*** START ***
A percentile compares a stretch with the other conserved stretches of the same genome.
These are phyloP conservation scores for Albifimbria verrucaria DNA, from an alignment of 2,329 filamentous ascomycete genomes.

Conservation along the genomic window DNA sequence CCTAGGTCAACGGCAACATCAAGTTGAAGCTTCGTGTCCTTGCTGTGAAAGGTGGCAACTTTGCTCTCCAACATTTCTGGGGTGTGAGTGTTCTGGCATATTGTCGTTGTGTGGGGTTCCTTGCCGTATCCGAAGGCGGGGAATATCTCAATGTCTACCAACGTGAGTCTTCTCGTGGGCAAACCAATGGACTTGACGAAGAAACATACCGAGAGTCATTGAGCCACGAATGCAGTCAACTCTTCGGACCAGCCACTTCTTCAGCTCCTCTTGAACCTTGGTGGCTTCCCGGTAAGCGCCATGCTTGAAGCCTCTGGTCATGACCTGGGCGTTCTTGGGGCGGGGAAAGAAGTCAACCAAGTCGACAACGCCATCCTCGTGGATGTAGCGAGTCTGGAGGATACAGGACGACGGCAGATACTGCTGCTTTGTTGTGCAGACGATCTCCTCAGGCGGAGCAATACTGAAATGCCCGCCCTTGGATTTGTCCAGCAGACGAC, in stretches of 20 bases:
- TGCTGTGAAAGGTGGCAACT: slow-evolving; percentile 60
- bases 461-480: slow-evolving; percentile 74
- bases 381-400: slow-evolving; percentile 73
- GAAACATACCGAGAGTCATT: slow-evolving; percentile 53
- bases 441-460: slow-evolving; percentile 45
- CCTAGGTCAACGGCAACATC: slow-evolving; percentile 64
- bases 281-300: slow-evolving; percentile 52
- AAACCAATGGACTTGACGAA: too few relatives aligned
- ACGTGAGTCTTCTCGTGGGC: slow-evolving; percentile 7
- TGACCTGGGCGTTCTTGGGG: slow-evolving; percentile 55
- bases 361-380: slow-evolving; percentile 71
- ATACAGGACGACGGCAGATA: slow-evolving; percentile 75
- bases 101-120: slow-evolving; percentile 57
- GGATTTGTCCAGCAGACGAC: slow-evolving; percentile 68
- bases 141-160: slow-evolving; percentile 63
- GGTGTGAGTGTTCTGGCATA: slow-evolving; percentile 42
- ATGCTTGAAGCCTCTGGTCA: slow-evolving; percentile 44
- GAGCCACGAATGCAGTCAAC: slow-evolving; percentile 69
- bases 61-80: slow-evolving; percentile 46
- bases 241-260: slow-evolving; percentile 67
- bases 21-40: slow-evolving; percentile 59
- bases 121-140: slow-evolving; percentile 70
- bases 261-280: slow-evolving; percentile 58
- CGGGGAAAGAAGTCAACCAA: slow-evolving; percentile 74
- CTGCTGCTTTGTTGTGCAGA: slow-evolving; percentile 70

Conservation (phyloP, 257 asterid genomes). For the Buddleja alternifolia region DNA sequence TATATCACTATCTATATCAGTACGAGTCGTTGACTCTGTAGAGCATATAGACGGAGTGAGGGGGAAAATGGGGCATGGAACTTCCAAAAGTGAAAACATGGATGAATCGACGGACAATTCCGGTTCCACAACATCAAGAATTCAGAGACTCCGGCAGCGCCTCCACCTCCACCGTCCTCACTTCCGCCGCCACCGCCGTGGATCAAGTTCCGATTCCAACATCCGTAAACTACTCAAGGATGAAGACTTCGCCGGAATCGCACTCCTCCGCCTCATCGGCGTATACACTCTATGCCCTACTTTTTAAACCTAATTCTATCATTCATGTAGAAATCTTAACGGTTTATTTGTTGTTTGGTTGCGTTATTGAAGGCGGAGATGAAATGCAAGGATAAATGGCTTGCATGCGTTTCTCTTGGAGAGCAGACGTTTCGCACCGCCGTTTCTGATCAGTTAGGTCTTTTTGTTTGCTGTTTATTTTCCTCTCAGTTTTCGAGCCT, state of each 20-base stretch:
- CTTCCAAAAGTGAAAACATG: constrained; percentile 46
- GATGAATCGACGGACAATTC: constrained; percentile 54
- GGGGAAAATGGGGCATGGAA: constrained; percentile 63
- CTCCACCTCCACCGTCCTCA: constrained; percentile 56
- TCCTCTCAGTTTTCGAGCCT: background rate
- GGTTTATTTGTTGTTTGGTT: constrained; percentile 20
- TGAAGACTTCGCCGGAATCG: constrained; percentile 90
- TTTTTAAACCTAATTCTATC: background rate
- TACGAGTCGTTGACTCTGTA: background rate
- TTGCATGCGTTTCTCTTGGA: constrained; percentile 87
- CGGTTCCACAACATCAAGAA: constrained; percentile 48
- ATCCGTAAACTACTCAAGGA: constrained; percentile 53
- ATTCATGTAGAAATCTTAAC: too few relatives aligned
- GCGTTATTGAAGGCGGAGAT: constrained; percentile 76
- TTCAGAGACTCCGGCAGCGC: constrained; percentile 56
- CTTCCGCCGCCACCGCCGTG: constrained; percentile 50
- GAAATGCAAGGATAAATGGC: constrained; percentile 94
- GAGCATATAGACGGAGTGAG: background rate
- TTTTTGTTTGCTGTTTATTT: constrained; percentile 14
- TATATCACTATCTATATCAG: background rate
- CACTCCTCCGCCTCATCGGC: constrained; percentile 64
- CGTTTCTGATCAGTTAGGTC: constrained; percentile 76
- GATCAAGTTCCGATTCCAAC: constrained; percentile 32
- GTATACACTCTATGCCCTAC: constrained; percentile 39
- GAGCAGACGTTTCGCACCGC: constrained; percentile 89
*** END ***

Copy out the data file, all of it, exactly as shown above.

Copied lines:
A percentile compares a stretch with the other conserved stretches of the same genome.
These are phyloP conservation scores for Albifimbria verrucaria DNA, from an alignment of 2,329 filamentous ascomycete genomes.

Conservation along the genomic window DNA sequence CCTAGGTCAACGGCAACATCAAGTTGAAGCTTCGTGTCCTTGCTGTGAAAGGTGGCAACTTTGCTCTCCAACATTTCTGGGGTGTGAGTGTTCTGGCATATTGTCGTTGTGTGGGGTTCCTTGCCGTATCCGAAGGCGGGGAATATCTCAATGTCTACCAACGTGAGTCTTCTCGTGGGCAAACCAATGGACTTGACGAAGAAACATACCGAGAGTCATTGAGCCACGAATGCAGTCAACTCTTCGGACCAGCCACTTCTTCAGCTCCTCTTGAACCTTGGTGGCTTCCCGGTAAGCGCCATGCTTGAAGCCTCTGGTCATGACCTGGGCGTTCTTGGGGCGGGGAAAGAAGTCAACCAAGTCGACAACGCCATCCTCGTGGATGTAGCGAGTCTGGAGGATACAGGACGACGGCAGATACTGCTGCTTTGTTGTGCAGACGATCTCCTCAGGCGGAGCAATACTGAAATGCCCGCCCTTGGATTTGTCCAGCAGACGAC, in stretches of 20 bases:
- TGCTGTGAAAGGTGGCAACT: slow-evolving; percentile 60
- bases 461-480: slow-evolving; percentile 74
- bases 381-400: slow-evolving; percentile 73
- GAAACATACCGAGAGTCATT: slow-evolving; percentile 53
- bases 441-460: slow-evolving; percentile 45
- CCTAGGTCAACGGCAACATC: slow-evolving; percentile 64
- bases 281-300: slow-evolving; percentile 52
- AAACCAATGGACTTGACGAA: too few relatives aligned
- ACGTGAGTCTTCTCGTGGGC: slow-evolving; percentile 7
- TGACCTGGGCGTTCTTGGGG: slow-evolving; percentile 55
- bases 361-380: slow-evolving; percentile 71
- ATACAGGACGACGGCAGATA: slow-evolving; percentile 75
- bases 101-120: slow-evolving; percentile 57
- GGATTTGTCCAGCAGACGAC: slow-evolving; percentile 68
- bases 141-160: slow-evolving; percentile 63
- GGTGTGAGTGTTCTGGCATA: slow-evolving; percentile 42
- ATGCTTGAAGCCTCTGGTCA: slow-evolving; percentile 44
- GAGCCACGAATGCAGTCAAC: slow-evolving; percentile 69
- bases 61-80: slow-evolving; percentile 46
- bases 241-260: slow-evolving; percentile 67
- bases 21-40: slow-evolving; percentile 59
- bases 121-140: slow-evolving; percentile 70
- bases 261-280: slow-evolving; percentile 58
- CGGGGAAAGAAGTCAACCAA: slow-evolving; percentile 74
- CTGCTGCTTTGTTGTGCAGA: slow-evolving; percentile 70

Conservation (phyloP, 257 asterid genomes). For the Buddleja alternifolia region DNA sequence TATATCACTATCTATATCAGTACGAGTCGTTGACTCTGTAGAGCATATAGACGGAGTGAGGGGGAAAATGGGGCATGGAACTTCCAAAAGTGAAAACATGGATGAATCGACGGACAATTCCGGTTCCACAACATCAAGAATTCAGAGACTCCGGCAGCGCCTCCACCTCCACCGTCCTCACTTCCGCCGCCACCGCCGTGGATCAAGTTCCGATTCCAACATCCGTAAACTACTCAAGGATGAAGACTTCGCCGGAATCGCACTCCTCCGCCTCATCGGCGTATACACTCTATGCCCTACTTTTTAAACCTAATTCTATCATTCATGTAGAAATCTTAACGGTTTATTTGTTGTTTGGTTGCGTTATTGAAGGCGGAGATGAAATGCAAGGATAAATGGCTTGCATGCGTTTCTCTTGGAGAGCAGACGTTTCGCACCGCCGTTTCTGATCAGTTAGGTCTTTTTGTTTGCTGTTTATTTTCCTCTCAGTTTTCGAGCCT, state of each 20-base stretch:
- CTTCCAAAAGTGAAAACATG: constrained; percentile 46
- GATGAATCGACGGACAATTC: constrained; percentile 54
- GGGGAAAATGGGGCATGGAA: constrained; percentile 63
- CTCCACCTCCACCGTCCTCA: constrained; percentile 56
- TCCTCTCAGTTTTCGAGCCT: background rate
- GGTTTATTTGTTGTTTGGTT: constrained; percentile 20
- TGAAGACTTCGCCGGAATCG: constrained; percentile 90
- TTTTTAAACCTAATTCTATC: background rate
- TACGAGTCGTTGACTCTGTA: background rate
- TTGCATGCGTTTCTCTTGGA: constrained; percentile 87
- CGGTTCCACAACATCAAGAA: constrained; percentile 48
- ATCCGTAAACTACTCAAGGA: constrained; percentile 53
- ATTCATGTAGAAATCTTAAC: too few relatives aligned
- GCGTTATTGAAGGCGGAGAT: constrained; percentile 76
- TTCAGAGACTCCGGCAGCGC: constrained; percentile 56
- CTTCCGCCGCCACCGCCGTG: constrained; percentile 50
- GAAATGCAAGGATAAATGGC: constrained; percentile 94
- GAGCATATAGACGGAGTGAG: background rate
- TTTTTGTTTGCTGTTTATTT: constrained; percentile 14
- TATATCACTATCTATATCAG: background rate
- CACTCCTCCGCCTCATCGGC: constrained; percentile 64
- CGTTTCTGATCAGTTAGGTC: constrained; percentile 76
- GATCAAGTTCCGATTCCAAC: constrained; percentile 32
- GTATACACTCTATGCCCTAC: constrained; percentile 39
- GAGCAGACGTTTCGCACCGC: constrained; percentile 89